In terms of the practical impact of the EEOC’s position, the complaint says in its third count that Braidwood Management’s benefits administrator has amended its employee benefits plans to recognize same-sex marriages, complying with guidance on the EEOC’s website, and Braidwood wants to instruct the administrator to return to a traditional marriage definition, consistent with the employer’s religious beliefs.  Thus, part of the declaratory judgment plaintiffs seek would proclaim that employers with religious beliefs against same-sex marriage should be allowed to refuse to recognize them for employee benefits purposes.  In several counts, the complaint tempts the court to declare as illegitimate the Supreme Court’s Obergefell decision, and to excuse religious organizations and businesses from having to recognize same-sex marriages, except possibly in states where same-sex marriage became available through state legislation, unlike Texas, where it exists by compulsion of the federal courts (and certainly against the wishes of the state government).

In terms of standing issues, Braidwood points out that the EEOC has actively enforced its interpretation of Title VII by bringing enforcement actions and filing amicus briefs in support of LGBTQ plaintiffs against employers with religious objections, most prominently in the Harris Funeral Home case, in which the EEOC sued a business that had discharged a transgender employee because of the employer’s religious objections.  The funeral home prevailed in the district court on a RFRA defense, the trial judge finding that in the absence of RFRA the funeral home would have been found in violation of Title VII.  However, the 6th Circuit reversed in part, rejecting the district court’s RFRA analysis and finding a Title VII violation.  The funeral home’s petition for certiorari was filed in the Supreme Court last July, but that Court had made no announcement regarding a grant or denial at the time this complaint was filed on March 29 – impatient Christians, again.

The fourth count claims that the EEOC’s requirement that employers post a notice to employees announcing their protection under Title VII is unconstitutionally compelled speech.  “Employees who read this sign and see that Braidwood is categorically forbidden to engage in ‘sex’ discrimination will assume (incorrectly) that Braidwood is legally required to recognize same-sex marriage, extend spousal employment benefits to same-sex couples, and allow its employees into restrooms reserved for the opposite biological sex,” says the complaint, indicating that Braidwood’s proprietor “is not willing to have Braidwood propagate this message without sufficient clarification.”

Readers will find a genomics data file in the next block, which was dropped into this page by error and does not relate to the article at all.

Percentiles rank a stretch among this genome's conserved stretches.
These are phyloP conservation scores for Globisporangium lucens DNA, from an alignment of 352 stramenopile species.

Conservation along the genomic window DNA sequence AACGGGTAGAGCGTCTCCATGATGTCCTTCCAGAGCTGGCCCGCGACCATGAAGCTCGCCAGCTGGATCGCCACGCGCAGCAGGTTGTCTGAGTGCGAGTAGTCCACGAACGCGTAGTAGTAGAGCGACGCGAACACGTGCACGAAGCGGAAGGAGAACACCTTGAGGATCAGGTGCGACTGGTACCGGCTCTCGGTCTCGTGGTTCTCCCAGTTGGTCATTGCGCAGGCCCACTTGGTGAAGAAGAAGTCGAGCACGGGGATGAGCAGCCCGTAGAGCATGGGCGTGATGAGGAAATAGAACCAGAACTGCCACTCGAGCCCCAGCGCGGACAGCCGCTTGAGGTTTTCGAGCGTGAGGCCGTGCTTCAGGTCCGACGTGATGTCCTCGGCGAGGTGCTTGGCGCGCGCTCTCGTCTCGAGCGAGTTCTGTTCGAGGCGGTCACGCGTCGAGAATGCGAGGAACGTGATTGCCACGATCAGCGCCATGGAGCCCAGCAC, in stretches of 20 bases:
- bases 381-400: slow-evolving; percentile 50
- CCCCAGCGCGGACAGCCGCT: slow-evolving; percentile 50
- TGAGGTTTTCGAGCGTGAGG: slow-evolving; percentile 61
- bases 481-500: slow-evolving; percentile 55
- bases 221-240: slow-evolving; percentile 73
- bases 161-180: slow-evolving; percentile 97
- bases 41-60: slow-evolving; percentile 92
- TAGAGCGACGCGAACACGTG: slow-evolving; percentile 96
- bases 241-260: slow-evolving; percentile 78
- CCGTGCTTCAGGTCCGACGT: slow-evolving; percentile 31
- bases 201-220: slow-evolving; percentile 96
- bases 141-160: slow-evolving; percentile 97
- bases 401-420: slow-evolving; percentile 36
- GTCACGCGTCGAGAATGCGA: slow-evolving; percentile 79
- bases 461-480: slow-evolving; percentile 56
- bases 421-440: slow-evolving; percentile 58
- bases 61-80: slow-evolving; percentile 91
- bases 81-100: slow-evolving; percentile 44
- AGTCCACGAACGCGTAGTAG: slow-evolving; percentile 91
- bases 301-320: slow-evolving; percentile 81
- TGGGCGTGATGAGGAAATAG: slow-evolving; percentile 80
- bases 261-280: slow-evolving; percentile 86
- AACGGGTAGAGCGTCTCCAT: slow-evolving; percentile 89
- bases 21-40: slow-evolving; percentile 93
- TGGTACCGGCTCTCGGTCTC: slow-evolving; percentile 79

The sixth count summons the Administrative Procedure Act to attack the EEOC’s issuance of guidance on its website concerning its interpretation of Title VII, claiming that this constitutes a “rule” that is subject to judicial review under that statute.  The complaint asks the court to “hold unlawful and set aside” the EEOC’s regulatory guidance, invoking Section 706 of the APA.  Braidwood Management also claims to speak in this count as representative of all businesses in the U.S. that “object to the constitutional reasoning in Obergefell, excluding employers in states where same-sex marriage was legalized through legislation.”

The complaint lists as plaintiffs’ counsel Charles W. Fillmore and H. Dustin Fillmore of Fort Worth (local counsel in the district court) and Jonathan F. Mitchell of Austin.  The heavy gun here is Mitchell, a former Scalia clerk and Texas Solicitor General who has been nominated by President Trump to be Chairman of the Administrative Conference of the United States (ACUS).  It seems ironic that Trump’s nominee is suing the federal government: the Justice Department and its head (in his official capacity) and the EEOC and its commissioners (in their official capacity), but despite naming the United States as a defendant, plaintiffs are not suing the president by name (in his official capacity, of course).

Supreme Court Takes a Pass on Hawaii B&B Discrimination Case

Posted on: March 21st, 2019 by Art Leonard No Comments

The U.S. Supreme Court announced on March 18 that it will not review a decision by Hawaii’s Intermediate Court of Appeals, which ruled in February 2018 that a small bed & breakfast operating in a private home in the Mariner’s Ridge section of Hawai’i Kai, violated Hawaii’s civil rights law by denying accommodations to an unmarried lesbian couple who were planning a trip to Hawaii to visit a friend.  Hawaii’s civil rights law forbids businesses that are “public accommodations” from discriminating in providing their services based on the sexual orientation of customers.  Cervelli v. Aloha Bed & Breakfast, 415 P.3d 919 (Int. Ct. App. Haw. 2018), cert. denied by Hawaii S. Ct., 2018 WL 3358586 (July 10, 2018), cert. denied, No. 18-451, 2019 WL 1231949 (U.S. Sup. Ct., March 18, 2019).

The key issues raised in the case were whether such an operation is covered by the public accommodations law, and whether the owner, Phyllis Young, who lives there and operates it personally, could successfully raise constitutional claims against being required to accommodate a lesbian couple in her home.